Ultrasonic preparation of graphene
Since the special properties of graphite are well known, several methods of preparing graphite have been developed. In addition to the chemical production of graphene from graphene oxide in a multi-step process, very strong oxidation and reducing agents are required. In addition, graphene prepared under these severe chemical conditions often contains a large number of defects even after reduction, compared to graphene obtained from other methods. However, ultrasound is a proven alternative to producing large quantities of high quality graphene. Researchers use ultrasound to develop methods that vary slightly, but in general, graphene production can be done in one step.
An example of a particular graphene production process is the addition of graphite to a mixture of a dilute organic acid, an alcohol and water, and then exposing the mixture to ultrasonic radiation. The acid acts as a "molecular wedge" to separate the graphene sheets from the parent graphite. Through this simple process, a large amount of undispersed, high quality graphene dispersed in water is produced.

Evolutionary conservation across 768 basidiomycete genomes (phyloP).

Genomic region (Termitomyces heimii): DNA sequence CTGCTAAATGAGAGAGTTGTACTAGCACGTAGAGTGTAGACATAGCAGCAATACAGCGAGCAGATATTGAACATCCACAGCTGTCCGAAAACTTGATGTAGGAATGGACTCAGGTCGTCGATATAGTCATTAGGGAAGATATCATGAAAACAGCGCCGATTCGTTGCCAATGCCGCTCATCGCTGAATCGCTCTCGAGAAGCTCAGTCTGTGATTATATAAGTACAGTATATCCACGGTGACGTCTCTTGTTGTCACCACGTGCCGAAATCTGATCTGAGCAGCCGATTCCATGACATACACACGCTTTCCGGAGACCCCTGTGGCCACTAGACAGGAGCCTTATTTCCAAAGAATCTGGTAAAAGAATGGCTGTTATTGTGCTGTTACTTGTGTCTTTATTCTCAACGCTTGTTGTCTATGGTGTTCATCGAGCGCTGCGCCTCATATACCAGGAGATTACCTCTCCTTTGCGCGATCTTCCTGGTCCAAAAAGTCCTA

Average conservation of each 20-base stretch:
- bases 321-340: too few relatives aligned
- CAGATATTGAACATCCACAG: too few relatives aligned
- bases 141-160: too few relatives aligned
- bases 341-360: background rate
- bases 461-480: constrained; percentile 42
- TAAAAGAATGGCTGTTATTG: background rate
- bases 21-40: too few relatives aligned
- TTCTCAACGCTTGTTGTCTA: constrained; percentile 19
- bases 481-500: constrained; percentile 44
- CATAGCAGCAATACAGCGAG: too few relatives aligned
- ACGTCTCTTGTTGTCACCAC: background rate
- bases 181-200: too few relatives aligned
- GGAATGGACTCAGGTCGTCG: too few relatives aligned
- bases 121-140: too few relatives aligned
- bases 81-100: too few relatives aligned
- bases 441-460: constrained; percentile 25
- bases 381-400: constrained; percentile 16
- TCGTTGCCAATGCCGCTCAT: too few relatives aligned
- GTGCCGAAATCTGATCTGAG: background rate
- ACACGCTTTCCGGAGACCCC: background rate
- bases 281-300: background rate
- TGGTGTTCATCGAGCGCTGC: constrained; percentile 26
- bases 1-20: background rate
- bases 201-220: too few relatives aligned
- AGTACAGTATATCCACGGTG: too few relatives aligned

Direct stripping of graphene
Ultrasonic waves can be used to prepare graphene in organic solvents, surfactants/aqueous solutions or ionic liquids. This means that the use of strong oxidation or reducing agents can be avoided. Stankovich et al. (2007) produced graphene by spalling under the action of ultrasound. Ultrasonic treatment of a 1 mg/ml graphene oxide melt. The AFM image shows that there is always a sheet of uniform thickness (1 nm). These good graphene oxide stripped samples have no graphene with a thickness greater than 1 nm or a thickness less than 1 nm. The flakes, from which it was concluded that under these conditions, complete flaking of graphene oxide was achieved to obtain a single graphene oxide sheet.